A few years ago, I went through twenty-two months of intense suffering. I could see the web I had entangled myself in, but flailed there. Both seeing, and caught. Miserable.
An awake friend sent me to a counselor with a deep understanding of the non-dual view. One evening a few months in, she said to me, “You repeatedly abandon yourself. Stay home, instead.” I caught the faint scent of what she meant, but couldn’t articulate it. It lived inside, a percolating koan.
In the 2013 Fall retreat with Rupert Spira, he responded to someone’s question by saying, “Stay home, resting in the natural state. Let objects come to you instead of your going out to them.” My body startled.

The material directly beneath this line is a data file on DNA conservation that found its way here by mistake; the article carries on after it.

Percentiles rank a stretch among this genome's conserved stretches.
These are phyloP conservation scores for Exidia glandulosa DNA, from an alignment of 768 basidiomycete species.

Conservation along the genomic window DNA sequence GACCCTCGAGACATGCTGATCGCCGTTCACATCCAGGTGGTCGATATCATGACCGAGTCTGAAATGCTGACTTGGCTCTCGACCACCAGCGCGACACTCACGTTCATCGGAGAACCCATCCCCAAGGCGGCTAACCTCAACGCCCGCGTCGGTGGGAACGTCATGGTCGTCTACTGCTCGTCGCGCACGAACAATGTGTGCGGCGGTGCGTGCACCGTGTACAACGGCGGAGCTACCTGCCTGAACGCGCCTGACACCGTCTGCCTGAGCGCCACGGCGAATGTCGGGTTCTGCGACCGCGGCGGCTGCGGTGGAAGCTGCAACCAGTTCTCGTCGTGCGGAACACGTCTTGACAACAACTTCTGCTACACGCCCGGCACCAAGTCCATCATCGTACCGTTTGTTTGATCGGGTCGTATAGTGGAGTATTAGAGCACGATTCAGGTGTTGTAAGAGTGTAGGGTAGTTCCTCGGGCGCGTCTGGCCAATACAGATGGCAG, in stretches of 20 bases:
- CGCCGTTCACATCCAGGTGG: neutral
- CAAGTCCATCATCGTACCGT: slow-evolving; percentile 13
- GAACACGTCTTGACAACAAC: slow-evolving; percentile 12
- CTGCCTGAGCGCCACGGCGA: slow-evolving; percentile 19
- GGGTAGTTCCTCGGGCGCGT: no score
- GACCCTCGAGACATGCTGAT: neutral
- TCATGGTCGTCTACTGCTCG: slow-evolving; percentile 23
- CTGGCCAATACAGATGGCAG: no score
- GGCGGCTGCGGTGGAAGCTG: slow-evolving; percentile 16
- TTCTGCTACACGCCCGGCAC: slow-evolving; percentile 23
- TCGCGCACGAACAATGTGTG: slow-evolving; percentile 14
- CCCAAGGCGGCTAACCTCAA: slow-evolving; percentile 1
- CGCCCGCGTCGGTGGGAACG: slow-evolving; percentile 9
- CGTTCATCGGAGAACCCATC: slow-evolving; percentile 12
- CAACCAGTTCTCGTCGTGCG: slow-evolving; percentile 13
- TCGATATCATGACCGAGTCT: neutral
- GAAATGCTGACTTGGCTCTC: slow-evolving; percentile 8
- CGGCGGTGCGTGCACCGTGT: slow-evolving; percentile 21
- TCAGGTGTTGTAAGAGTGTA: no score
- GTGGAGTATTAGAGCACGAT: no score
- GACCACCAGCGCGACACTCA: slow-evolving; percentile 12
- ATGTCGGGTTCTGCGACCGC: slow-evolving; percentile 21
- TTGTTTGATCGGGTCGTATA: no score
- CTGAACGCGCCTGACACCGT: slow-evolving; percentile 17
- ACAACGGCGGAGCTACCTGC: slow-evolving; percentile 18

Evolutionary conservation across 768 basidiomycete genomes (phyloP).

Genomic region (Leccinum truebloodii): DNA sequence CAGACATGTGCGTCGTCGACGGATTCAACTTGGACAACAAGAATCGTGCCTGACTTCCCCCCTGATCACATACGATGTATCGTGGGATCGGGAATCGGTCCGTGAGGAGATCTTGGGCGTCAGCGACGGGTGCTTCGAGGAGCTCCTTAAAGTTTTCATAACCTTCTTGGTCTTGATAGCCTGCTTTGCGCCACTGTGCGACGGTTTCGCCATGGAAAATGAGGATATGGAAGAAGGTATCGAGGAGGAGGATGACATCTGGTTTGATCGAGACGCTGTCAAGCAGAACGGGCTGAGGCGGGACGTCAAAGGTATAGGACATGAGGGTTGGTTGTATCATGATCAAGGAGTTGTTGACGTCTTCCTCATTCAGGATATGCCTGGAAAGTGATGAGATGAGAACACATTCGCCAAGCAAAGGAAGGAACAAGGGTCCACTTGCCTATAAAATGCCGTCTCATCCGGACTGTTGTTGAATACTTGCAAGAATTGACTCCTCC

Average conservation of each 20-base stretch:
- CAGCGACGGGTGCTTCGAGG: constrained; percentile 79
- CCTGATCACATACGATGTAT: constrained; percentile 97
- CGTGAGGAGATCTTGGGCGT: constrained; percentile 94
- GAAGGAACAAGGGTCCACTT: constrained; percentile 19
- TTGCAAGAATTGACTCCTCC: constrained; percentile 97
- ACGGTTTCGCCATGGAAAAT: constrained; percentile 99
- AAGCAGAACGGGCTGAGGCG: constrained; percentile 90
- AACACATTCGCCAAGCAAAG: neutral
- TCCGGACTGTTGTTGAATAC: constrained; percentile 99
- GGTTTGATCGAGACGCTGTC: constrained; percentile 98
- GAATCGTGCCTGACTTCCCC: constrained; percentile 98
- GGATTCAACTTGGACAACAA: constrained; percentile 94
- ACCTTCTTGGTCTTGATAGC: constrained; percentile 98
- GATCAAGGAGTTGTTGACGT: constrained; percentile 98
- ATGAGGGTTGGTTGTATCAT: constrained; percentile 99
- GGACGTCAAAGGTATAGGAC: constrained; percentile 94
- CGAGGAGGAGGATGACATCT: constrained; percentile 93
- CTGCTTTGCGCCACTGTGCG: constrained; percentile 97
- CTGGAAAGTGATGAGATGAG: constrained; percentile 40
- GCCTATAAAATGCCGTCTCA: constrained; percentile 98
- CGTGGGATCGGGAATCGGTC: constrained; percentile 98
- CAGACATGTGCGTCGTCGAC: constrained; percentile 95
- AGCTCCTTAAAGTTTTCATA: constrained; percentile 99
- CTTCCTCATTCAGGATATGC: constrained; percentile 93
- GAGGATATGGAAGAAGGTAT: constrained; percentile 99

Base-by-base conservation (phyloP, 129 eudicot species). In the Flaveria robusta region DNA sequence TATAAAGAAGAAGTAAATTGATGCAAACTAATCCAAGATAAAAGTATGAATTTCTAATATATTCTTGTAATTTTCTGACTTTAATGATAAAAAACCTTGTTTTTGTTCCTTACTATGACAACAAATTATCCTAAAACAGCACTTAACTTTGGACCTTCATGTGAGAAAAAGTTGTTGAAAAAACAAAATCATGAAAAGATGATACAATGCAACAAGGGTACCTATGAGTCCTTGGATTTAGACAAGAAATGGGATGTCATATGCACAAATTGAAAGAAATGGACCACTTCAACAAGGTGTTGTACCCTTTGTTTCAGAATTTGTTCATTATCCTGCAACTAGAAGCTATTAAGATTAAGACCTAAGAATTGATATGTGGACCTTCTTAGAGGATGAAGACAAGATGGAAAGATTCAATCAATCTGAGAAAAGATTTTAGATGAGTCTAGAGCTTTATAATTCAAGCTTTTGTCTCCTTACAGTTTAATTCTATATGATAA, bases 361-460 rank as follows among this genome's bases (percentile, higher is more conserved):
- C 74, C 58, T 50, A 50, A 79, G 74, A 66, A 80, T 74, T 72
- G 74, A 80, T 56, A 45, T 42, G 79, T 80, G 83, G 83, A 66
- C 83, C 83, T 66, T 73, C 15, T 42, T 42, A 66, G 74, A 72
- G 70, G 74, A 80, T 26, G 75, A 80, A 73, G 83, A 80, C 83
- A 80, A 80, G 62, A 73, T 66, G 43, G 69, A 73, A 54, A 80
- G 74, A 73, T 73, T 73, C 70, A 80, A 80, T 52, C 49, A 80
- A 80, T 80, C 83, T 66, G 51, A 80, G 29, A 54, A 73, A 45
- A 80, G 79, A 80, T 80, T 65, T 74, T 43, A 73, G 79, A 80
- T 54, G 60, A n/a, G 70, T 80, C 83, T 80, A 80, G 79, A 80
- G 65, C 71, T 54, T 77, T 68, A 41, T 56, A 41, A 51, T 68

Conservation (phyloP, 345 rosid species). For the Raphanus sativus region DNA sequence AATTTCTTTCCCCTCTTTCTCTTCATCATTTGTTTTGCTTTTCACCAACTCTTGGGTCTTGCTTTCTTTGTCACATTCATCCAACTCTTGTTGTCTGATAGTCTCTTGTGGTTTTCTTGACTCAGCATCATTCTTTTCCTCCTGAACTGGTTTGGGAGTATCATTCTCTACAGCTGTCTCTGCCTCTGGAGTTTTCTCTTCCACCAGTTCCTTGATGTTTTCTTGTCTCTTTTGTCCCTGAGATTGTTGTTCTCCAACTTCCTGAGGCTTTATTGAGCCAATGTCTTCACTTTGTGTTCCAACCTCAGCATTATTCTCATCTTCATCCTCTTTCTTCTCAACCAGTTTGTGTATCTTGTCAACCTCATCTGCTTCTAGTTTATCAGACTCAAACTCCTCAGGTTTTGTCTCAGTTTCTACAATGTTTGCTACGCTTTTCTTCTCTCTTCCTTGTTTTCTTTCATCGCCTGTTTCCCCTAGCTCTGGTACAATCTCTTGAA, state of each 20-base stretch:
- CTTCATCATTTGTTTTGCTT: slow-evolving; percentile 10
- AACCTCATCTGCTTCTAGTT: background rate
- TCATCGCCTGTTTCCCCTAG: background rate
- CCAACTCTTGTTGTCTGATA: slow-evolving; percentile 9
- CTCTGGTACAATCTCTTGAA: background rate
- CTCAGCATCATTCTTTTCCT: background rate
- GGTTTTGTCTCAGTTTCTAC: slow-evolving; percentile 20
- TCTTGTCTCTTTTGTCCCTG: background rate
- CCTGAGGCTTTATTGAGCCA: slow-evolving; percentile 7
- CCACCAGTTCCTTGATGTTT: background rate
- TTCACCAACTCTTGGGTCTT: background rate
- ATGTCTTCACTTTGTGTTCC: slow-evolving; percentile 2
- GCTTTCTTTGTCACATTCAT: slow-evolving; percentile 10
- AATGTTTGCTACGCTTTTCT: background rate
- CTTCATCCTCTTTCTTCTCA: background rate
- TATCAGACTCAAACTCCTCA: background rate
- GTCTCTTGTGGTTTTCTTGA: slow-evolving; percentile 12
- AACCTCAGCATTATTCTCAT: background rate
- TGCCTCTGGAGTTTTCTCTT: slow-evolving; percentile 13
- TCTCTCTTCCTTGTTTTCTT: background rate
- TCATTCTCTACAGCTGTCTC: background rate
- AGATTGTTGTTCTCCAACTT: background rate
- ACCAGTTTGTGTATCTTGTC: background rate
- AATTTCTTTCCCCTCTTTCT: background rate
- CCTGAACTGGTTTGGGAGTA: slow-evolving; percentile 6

I had believed my counselor meant that I was abandoning the personal I, but now understand her pointing in a deeper way. I cast a veil over open, impersonal awareness by getting busy with the stickiness of story and then believing my thought-made world to be true. Thought may be useful in daily activity, but when it is emotionally-laden and enmeshed with bodily sensation, it is a prescription for unhappiness.
For this body-mind, allowing thought free rein to wander instead of remaining knowingly aware, leads directly to imaginary nightmare futures. Initially, right here seemed boring–flat, even. I asked myself, “What have I always longed for?” The answer came: “Stable peace and happiness.”
It was time for profound self-examination–I had been apparently choosing to abandon what is closer-than-close, stable and trustworthy, lured by the crazy, unending morass of separation.
That which had initially seemed boring gradually took on a different cast. Quiet. Reliable.
©Amrita Skye Blaine, 2014
photo credit: Panhala Poetry